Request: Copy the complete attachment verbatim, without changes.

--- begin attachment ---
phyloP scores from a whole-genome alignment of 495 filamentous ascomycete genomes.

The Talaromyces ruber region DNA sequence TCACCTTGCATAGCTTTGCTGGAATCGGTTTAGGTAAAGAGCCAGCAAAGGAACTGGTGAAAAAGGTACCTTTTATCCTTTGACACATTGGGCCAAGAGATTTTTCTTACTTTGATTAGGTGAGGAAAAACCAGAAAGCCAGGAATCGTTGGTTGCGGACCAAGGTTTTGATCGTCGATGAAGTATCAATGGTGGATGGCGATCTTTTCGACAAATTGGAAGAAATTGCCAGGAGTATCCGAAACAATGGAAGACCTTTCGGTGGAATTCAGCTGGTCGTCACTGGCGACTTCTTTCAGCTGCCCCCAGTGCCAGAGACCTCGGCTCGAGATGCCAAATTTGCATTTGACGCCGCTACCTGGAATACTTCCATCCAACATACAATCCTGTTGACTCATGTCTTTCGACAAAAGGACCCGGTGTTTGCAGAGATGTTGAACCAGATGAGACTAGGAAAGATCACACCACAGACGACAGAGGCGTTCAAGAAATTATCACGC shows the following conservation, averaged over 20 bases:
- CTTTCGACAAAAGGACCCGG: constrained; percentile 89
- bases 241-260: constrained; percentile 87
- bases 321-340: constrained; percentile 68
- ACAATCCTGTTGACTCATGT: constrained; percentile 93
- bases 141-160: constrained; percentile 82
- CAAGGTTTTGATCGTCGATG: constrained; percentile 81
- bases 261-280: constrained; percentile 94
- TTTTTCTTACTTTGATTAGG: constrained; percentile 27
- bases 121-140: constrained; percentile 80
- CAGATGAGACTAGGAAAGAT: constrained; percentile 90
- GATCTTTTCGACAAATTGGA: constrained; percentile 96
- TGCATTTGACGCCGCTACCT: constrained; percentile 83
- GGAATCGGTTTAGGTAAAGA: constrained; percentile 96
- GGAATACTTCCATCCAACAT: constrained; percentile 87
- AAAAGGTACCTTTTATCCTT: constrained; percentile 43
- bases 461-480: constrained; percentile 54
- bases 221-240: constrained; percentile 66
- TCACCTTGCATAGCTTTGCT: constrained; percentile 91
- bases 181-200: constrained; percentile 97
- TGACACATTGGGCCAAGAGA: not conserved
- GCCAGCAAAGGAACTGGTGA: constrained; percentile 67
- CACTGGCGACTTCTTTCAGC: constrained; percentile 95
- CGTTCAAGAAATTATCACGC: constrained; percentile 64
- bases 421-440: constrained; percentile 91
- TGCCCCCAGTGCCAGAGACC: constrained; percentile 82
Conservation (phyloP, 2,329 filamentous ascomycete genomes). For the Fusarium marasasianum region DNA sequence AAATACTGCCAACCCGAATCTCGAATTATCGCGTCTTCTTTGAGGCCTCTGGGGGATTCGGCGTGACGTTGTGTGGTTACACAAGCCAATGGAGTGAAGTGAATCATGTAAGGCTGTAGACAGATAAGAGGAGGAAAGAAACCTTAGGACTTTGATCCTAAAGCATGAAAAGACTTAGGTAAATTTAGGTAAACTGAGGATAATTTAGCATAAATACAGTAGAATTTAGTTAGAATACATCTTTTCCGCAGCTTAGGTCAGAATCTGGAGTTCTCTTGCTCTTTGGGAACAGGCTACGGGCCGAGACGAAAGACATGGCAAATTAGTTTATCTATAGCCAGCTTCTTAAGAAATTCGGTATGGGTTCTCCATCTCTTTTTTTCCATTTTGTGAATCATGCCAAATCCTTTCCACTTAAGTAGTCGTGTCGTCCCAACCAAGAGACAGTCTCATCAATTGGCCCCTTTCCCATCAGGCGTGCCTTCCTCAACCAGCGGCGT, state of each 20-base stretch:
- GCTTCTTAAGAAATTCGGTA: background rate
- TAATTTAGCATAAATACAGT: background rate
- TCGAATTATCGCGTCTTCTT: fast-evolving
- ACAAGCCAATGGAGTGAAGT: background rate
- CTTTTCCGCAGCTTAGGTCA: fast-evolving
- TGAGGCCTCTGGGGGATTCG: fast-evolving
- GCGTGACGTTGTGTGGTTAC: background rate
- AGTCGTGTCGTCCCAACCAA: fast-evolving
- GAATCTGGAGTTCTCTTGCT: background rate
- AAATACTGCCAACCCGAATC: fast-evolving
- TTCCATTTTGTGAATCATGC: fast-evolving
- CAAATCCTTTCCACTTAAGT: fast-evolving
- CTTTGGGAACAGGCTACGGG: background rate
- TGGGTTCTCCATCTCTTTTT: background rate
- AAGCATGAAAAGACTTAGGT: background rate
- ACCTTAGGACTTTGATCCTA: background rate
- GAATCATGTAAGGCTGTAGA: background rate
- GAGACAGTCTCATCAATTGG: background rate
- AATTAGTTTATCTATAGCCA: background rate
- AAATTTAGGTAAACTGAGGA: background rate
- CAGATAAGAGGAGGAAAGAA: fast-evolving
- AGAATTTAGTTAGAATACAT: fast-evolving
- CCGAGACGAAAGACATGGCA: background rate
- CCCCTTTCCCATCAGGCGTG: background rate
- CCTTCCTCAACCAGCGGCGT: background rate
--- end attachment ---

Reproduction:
phyloP scores from a whole-genome alignment of 495 filamentous ascomycete genomes.

The Talaromyces ruber region DNA sequence TCACCTTGCATAGCTTTGCTGGAATCGGTTTAGGTAAAGAGCCAGCAAAGGAACTGGTGAAAAAGGTACCTTTTATCCTTTGACACATTGGGCCAAGAGATTTTTCTTACTTTGATTAGGTGAGGAAAAACCAGAAAGCCAGGAATCGTTGGTTGCGGACCAAGGTTTTGATCGTCGATGAAGTATCAATGGTGGATGGCGATCTTTTCGACAAATTGGAAGAAATTGCCAGGAGTATCCGAAACAATGGAAGACCTTTCGGTGGAATTCAGCTGGTCGTCACTGGCGACTTCTTTCAGCTGCCCCCAGTGCCAGAGACCTCGGCTCGAGATGCCAAATTTGCATTTGACGCCGCTACCTGGAATACTTCCATCCAACATACAATCCTGTTGACTCATGTCTTTCGACAAAAGGACCCGGTGTTTGCAGAGATGTTGAACCAGATGAGACTAGGAAAGATCACACCACAGACGACAGAGGCGTTCAAGAAATTATCACGC shows the following conservation, averaged over 20 bases:
- CTTTCGACAAAAGGACCCGG: constrained; percentile 89
- bases 241-260: constrained; percentile 87
- bases 321-340: constrained; percentile 68
- ACAATCCTGTTGACTCATGT: constrained; percentile 93
- bases 141-160: constrained; percentile 82
- CAAGGTTTTGATCGTCGATG: constrained; percentile 81
- bases 261-280: constrained; percentile 94
- TTTTTCTTACTTTGATTAGG: constrained; percentile 27
- bases 121-140: constrained; percentile 80
- CAGATGAGACTAGGAAAGAT: constrained; percentile 90
- GATCTTTTCGACAAATTGGA: constrained; percentile 96
- TGCATTTGACGCCGCTACCT: constrained; percentile 83
- GGAATCGGTTTAGGTAAAGA: constrained; percentile 96
- GGAATACTTCCATCCAACAT: constrained; percentile 87
- AAAAGGTACCTTTTATCCTT: constrained; percentile 43
- bases 461-480: constrained; percentile 54
- bases 221-240: constrained; percentile 66
- TCACCTTGCATAGCTTTGCT: constrained; percentile 91
- bases 181-200: constrained; percentile 97
- TGACACATTGGGCCAAGAGA: not conserved
- GCCAGCAAAGGAACTGGTGA: constrained; percentile 67
- CACTGGCGACTTCTTTCAGC: constrained; percentile 95
- CGTTCAAGAAATTATCACGC: constrained; percentile 64
- bases 421-440: constrained; percentile 91
- TGCCCCCAGTGCCAGAGACC: constrained; percentile 82
Conservation (phyloP, 2,329 filamentous ascomycete genomes). For the Fusarium marasasianum region DNA sequence AAATACTGCCAACCCGAATCTCGAATTATCGCGTCTTCTTTGAGGCCTCTGGGGGATTCGGCGTGACGTTGTGTGGTTACACAAGCCAATGGAGTGAAGTGAATCATGTAAGGCTGTAGACAGATAAGAGGAGGAAAGAAACCTTAGGACTTTGATCCTAAAGCATGAAAAGACTTAGGTAAATTTAGGTAAACTGAGGATAATTTAGCATAAATACAGTAGAATTTAGTTAGAATACATCTTTTCCGCAGCTTAGGTCAGAATCTGGAGTTCTCTTGCTCTTTGGGAACAGGCTACGGGCCGAGACGAAAGACATGGCAAATTAGTTTATCTATAGCCAGCTTCTTAAGAAATTCGGTATGGGTTCTCCATCTCTTTTTTTCCATTTTGTGAATCATGCCAAATCCTTTCCACTTAAGTAGTCGTGTCGTCCCAACCAAGAGACAGTCTCATCAATTGGCCCCTTTCCCATCAGGCGTGCCTTCCTCAACCAGCGGCGT, state of each 20-base stretch:
- GCTTCTTAAGAAATTCGGTA: background rate
- TAATTTAGCATAAATACAGT: background rate
- TCGAATTATCGCGTCTTCTT: fast-evolving
- ACAAGCCAATGGAGTGAAGT: background rate
- CTTTTCCGCAGCTTAGGTCA: fast-evolving
- TGAGGCCTCTGGGGGATTCG: fast-evolving
- GCGTGACGTTGTGTGGTTAC: background rate
- AGTCGTGTCGTCCCAACCAA: fast-evolving
- GAATCTGGAGTTCTCTTGCT: background rate
- AAATACTGCCAACCCGAATC: fast-evolving
- TTCCATTTTGTGAATCATGC: fast-evolving
- CAAATCCTTTCCACTTAAGT: fast-evolving
- CTTTGGGAACAGGCTACGGG: background rate
- TGGGTTCTCCATCTCTTTTT: background rate
- AAGCATGAAAAGACTTAGGT: background rate
- ACCTTAGGACTTTGATCCTA: background rate
- GAATCATGTAAGGCTGTAGA: background rate
- GAGACAGTCTCATCAATTGG: background rate
- AATTAGTTTATCTATAGCCA: background rate
- AAATTTAGGTAAACTGAGGA: background rate
- CAGATAAGAGGAGGAAAGAA: fast-evolving
- AGAATTTAGTTAGAATACAT: fast-evolving
- CCGAGACGAAAGACATGGCA: background rate
- CCCCTTTCCCATCAGGCGTG: background rate
- CCTTCCTCAACCAGCGGCGT: background rate